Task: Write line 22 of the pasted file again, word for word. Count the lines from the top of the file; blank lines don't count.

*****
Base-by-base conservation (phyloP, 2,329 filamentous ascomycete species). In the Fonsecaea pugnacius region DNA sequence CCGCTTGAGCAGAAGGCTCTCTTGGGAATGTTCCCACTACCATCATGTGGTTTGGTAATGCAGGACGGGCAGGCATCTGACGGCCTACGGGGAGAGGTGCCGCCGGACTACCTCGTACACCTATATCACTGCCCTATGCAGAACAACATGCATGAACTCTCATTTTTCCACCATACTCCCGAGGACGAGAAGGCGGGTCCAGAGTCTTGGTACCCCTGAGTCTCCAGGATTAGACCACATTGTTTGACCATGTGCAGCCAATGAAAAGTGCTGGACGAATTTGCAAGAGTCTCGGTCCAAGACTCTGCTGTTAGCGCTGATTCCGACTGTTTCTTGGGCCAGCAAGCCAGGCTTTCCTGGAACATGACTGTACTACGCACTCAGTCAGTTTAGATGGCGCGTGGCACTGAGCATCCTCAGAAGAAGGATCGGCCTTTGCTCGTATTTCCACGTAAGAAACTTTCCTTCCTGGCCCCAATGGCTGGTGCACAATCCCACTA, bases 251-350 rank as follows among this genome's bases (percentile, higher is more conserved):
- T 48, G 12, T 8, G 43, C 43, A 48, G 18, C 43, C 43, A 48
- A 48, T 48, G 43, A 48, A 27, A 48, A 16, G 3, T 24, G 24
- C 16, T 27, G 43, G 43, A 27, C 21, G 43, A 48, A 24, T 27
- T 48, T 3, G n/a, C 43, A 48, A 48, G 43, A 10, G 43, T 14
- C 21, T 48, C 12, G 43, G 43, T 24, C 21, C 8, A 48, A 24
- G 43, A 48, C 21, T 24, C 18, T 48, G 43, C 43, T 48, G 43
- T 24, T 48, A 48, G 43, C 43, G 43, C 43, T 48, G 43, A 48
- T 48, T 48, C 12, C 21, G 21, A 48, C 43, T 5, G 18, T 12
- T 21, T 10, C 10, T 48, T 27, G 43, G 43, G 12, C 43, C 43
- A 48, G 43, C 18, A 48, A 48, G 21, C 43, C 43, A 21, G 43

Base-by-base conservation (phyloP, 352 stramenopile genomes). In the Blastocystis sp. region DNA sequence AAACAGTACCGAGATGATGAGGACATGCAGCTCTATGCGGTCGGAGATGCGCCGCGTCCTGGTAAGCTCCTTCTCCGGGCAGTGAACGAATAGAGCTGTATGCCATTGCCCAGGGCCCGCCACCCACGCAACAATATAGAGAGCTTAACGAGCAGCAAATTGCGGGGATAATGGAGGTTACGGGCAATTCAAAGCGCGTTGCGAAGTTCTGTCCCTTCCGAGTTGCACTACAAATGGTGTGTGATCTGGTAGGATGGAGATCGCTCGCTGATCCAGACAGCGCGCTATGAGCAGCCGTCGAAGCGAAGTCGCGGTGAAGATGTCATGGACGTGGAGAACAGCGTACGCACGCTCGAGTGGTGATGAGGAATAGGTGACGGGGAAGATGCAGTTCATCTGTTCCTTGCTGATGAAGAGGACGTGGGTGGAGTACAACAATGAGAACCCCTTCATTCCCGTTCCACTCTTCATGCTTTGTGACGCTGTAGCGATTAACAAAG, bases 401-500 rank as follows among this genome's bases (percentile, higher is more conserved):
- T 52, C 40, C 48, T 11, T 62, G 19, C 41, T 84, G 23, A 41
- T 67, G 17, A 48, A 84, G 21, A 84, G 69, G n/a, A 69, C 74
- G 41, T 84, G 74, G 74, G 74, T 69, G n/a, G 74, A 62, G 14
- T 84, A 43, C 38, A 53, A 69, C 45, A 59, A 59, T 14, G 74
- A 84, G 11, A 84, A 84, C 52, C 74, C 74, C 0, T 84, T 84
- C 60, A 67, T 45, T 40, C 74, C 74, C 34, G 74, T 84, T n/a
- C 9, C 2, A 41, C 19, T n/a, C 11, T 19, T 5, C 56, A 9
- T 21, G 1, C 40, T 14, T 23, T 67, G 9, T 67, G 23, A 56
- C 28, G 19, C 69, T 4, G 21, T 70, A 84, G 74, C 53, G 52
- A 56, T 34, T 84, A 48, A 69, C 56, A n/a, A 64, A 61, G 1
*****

- A 56, T 34, T 84, A 48, A 69, C 56, A n/a, A 64, A 61, G 1